Korea in the 1980s: Policies and Prospects
Korea has been considered as one of the success stories among developing countries. Starting from a small industrial base, it developed a modern industrial structure and achieved high rates of economic growth, based largely on export orientation, during the decade preceding the 1973–4 oil crisis. Also, Korea was able to rapidly surmount this crisis through the continued application of an outward-oriented strategy.
KeywordsInterest Rate Real Wage Intermediate Good Unit Labor Cost Wholesale Prex
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- 1.For an analysis of incentive policies in Korea, see the author’s policy advisory reports: ‘Korea’s Development Strategy for the Fourth Five-Year Plan Period’, and ‘Incentives for Economic Growth in Korea’, published in Policy Reform in Developing Countries (Oxford: Pergamon Press, 1977) pp. 119–65 and ‘The 15 Year Social and Development Plan in Korea’, and ‘Inflation and Trade Liberalization in Korea’, published in The Newly Industrialized Countries in the World Economy (New York: Pergamon Press, 1981) pp. 347–78. See also L. E. Westphal and K. S. Kim ‘Industrial Policy and Development in Korea’, in B. Balassa et al. Development Strategies in Semi-Industrial Economies (Baltimore, Maryland: The Johns Hopkins University Press, 1981) pp. 212–79. Unless otherwise noted, the data cited in this section orginate in Economic Statistic Yearbook and other publications of the Bank of Korea.Google Scholar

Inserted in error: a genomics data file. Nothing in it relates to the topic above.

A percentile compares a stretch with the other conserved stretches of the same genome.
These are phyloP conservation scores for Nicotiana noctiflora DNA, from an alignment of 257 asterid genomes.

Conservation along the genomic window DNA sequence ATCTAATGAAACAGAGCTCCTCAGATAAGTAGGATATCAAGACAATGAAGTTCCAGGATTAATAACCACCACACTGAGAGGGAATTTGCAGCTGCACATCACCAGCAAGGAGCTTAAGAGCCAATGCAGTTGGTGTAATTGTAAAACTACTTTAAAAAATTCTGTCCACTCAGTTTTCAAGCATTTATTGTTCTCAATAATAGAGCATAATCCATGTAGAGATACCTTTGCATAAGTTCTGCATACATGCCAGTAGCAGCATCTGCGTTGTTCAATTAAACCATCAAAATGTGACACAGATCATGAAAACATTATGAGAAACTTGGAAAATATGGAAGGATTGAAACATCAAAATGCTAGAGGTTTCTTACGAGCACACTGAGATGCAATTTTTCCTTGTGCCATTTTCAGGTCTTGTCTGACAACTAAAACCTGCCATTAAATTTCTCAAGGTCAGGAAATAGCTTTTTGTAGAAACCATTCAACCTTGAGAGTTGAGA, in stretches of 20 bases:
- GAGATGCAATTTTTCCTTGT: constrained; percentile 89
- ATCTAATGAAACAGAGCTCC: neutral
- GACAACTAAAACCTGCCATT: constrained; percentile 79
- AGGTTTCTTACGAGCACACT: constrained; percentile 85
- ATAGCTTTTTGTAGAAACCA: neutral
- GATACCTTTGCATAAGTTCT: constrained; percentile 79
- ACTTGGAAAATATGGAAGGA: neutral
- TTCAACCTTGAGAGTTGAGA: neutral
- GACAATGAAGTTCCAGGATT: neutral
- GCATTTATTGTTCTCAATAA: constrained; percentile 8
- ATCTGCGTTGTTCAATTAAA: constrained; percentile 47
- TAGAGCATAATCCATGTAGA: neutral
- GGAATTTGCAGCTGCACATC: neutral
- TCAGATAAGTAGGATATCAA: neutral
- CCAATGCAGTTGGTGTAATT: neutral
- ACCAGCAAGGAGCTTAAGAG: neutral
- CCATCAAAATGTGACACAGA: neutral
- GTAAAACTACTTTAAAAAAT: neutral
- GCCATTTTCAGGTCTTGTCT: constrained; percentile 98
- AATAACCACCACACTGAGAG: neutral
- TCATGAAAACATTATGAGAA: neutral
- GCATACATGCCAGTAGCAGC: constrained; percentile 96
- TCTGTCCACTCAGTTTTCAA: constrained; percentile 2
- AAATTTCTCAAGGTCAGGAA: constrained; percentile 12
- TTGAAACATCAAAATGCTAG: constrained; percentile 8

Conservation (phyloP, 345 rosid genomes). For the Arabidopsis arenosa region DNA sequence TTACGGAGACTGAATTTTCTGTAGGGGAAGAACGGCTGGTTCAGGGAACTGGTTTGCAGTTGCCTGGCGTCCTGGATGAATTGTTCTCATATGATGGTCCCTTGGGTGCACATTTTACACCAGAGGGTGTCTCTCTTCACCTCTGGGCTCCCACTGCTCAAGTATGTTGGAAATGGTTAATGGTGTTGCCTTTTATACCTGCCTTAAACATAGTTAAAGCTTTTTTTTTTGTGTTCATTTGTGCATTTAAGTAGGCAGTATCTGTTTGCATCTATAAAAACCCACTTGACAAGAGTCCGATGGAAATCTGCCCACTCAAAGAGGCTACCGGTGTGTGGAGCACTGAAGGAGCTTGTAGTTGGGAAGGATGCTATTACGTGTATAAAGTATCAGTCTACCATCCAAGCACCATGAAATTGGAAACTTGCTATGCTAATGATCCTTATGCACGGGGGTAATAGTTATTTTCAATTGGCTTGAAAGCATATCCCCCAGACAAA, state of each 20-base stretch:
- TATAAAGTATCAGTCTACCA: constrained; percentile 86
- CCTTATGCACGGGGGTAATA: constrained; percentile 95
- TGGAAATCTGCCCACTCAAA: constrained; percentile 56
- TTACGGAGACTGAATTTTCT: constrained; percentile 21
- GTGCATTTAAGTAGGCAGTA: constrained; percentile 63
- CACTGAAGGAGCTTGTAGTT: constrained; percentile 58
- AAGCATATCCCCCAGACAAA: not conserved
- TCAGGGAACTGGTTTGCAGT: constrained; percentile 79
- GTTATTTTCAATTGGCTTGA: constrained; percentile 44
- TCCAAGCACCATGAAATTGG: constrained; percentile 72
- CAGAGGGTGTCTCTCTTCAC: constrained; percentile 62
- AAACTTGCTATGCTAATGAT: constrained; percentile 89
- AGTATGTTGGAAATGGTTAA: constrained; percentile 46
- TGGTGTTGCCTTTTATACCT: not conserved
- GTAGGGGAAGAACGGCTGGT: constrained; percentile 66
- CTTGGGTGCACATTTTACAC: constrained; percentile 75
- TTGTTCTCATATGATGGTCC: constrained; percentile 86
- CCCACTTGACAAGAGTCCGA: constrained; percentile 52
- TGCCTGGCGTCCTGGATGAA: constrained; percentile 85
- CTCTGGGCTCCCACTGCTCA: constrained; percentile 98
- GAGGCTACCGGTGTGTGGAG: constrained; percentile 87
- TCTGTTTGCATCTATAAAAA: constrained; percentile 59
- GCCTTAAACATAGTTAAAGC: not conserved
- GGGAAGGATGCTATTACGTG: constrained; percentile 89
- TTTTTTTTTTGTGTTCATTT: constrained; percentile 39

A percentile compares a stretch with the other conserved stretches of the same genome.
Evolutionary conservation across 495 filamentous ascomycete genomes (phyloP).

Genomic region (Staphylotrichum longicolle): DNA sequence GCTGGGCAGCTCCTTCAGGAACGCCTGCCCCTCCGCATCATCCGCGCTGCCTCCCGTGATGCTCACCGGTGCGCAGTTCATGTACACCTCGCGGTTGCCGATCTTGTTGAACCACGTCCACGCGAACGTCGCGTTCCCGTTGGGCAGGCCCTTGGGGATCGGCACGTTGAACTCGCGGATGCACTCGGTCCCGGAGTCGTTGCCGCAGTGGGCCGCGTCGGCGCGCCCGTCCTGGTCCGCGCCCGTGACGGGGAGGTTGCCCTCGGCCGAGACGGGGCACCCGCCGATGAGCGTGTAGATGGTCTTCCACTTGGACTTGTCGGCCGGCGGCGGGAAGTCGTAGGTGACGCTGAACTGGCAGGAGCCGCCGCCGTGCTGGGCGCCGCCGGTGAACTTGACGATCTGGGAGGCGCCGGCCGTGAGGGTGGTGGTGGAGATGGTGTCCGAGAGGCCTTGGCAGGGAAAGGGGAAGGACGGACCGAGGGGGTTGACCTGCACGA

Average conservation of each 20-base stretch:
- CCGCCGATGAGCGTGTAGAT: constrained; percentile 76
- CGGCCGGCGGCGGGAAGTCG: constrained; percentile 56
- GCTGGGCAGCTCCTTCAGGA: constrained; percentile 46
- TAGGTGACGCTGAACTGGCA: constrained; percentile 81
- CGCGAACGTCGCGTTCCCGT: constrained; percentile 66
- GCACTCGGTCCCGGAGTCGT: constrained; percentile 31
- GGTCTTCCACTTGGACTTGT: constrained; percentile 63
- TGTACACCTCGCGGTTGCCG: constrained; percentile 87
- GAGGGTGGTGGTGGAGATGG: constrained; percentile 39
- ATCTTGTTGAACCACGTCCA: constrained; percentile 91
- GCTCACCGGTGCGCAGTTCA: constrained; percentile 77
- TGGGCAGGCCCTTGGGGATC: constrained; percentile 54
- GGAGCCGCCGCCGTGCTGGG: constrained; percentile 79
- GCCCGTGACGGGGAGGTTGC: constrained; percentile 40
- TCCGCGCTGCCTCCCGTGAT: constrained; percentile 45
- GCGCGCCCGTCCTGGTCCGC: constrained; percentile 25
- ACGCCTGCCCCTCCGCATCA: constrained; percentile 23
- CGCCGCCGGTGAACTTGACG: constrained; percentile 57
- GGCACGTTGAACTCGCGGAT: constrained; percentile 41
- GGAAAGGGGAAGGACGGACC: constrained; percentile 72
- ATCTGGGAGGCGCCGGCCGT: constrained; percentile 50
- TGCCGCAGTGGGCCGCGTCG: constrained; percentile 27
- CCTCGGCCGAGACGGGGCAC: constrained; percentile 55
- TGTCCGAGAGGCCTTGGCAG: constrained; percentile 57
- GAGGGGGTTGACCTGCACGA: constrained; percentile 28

- 8.S. Y. Kwack and M. Mered, ‘A Model of the Economic Policy Effects and External Influences in the Korean Economy’ (Washington DC: SRI International, 1980).Google Scholar